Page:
In the second part of my study, FFT based frequency and seizure analysis was performed in 3-6 months old APPswePS1dE9 AD mice after chronic administration of pantoprazole. Initially, the analysis was carried out in younger mice of both genders (age: 12-16 weeks) and later in older male mice (age: 17-21 weeks). FFT based frequency analysis in younger mice revealed a decrease in hippocampal and cortical theta (θ1: 4-8 Hz) relative power in APPswePS1dE9 male mice compared to controls during the dark cycle while no significant changes in theta frequency relative powers (θ1: 4-8 Hz, θ2: 4.1-12 Hz) were observed in both female genotypes. However, enhanced relative theta powers (θ1: 4-8 Hz, θ2: 4.1-12 Hz) were also detected in pantoprazole treated controls compared to untreated controls recorded during the dark cycle from the hippocampus and motor cortex. No significant changes in relative theta powers (θ1: 4-8 Hz, θ2: 4.1-12 Hz) were detected between pantoprazole treated and untreated APPswePS1dE9 mice. A significant higher hippocampal and cortical beta frequency relative powers (β112.1-30 Hz, β2: 16-24 Hz, β3: 16-30 Hz) were found in APPswePS1dE9 male mice during both dark and light cycles. Relative cortical beta powers were also higher in APPswePS1dE9 female mice during the light cycle. Furthermore, a significant increase in cortical relative gamma low power (γlow: 30-50 Hz) was identified in APPswePS1dE9 mice of both genders during dark and light cycles while cortical gamma high power (γmid: 50-70 Hz) was elevated in APPswePS1dE9 male mice during the dark cycle. Moreover, electroencephalographic seizure analysis revealed significantly increased cortical seizure parameters in APPswePS1dE9 mice of both genders compared to controls during dark and light cycles. Interestingly, reduced cortical seizures parameters were found in pantoprazole treated APPswePS1dE9 mice as compared to untreated APPswePS1dE9 mice of both genders at light cycle. Additionally, pantoprazole was detected by LC-MS/MS analysis of plasma and liver tissues from both genders. Later, the FFT based analysis of older male mice also revealed consistent findings of reduced hippocampal theta (θ1: 4-8 Hz) and enhanced cortical gamma mid relative powers (γmid: 50-70 Hz) in APPswePS1dE9 mice. Furthermore, urethane administration resulted in enhanced relative hippocampal theta powers in APPswePS1dE9 mice that were subsequently reduced following atropine administration. Similarly, enhanced seizures parameters were also detected in APPswePS1dE9 mice compared to controls but reduced seizure markers were observed in pantoprazole treated APPswePS1dE9 mice compared to untreated APPswePS1dE9 mice. Age and gender EEG oscillatory activity specific alterations in APPswePS1dE9 mice suggest a functional and diagnostic role of EEG. In the future, EEG could be recognized as diagnostic biomarker for AD. An increased theta activity in pantoprazole treated controls might be associated with enhanced theta related cognitive ability in healthy male controls. No positive or negative effects of chronic pantoprazole administration were observed in theta and gamma frequency parameters in APPswePS1dE9 mice. These findings suggest a neutral role of pantoprazole long-term administration in AD progression.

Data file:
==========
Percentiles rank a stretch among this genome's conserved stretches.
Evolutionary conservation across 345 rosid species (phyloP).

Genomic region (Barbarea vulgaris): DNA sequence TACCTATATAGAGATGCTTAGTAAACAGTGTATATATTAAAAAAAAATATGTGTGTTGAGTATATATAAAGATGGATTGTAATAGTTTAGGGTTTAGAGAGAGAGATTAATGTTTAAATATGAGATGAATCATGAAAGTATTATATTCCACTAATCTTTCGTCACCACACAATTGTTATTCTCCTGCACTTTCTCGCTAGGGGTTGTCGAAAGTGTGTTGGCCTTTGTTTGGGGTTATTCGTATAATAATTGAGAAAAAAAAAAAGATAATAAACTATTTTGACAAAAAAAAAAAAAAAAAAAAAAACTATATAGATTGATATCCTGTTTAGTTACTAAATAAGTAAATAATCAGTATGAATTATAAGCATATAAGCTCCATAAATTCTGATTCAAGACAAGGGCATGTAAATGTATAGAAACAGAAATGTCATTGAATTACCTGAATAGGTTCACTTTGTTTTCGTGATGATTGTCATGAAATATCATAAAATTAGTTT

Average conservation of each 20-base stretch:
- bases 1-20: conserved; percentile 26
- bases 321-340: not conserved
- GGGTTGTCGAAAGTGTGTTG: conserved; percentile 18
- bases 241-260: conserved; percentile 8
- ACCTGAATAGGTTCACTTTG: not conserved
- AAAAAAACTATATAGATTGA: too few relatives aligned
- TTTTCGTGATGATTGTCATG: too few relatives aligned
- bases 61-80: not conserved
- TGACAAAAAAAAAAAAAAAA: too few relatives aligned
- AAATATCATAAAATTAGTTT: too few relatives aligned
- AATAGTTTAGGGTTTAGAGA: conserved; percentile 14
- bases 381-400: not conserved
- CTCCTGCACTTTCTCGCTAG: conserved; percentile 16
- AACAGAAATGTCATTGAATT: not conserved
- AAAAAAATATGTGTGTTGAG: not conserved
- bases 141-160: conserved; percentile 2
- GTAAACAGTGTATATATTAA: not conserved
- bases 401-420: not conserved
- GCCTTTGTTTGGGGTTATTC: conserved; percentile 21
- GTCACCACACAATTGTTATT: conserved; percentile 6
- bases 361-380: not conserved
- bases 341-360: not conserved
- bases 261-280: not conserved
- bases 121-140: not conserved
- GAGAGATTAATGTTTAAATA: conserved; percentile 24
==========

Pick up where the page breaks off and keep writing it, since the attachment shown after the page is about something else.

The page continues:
In future studies, a gender and age specific pharmacokinetics, pharmacodynamics and pharmacogenetics approaches will be necessary to analyze the efficacy and safety profile of pantoprazole/PPIs in normal healthy controls, MCI and AD patients on individualized basis.},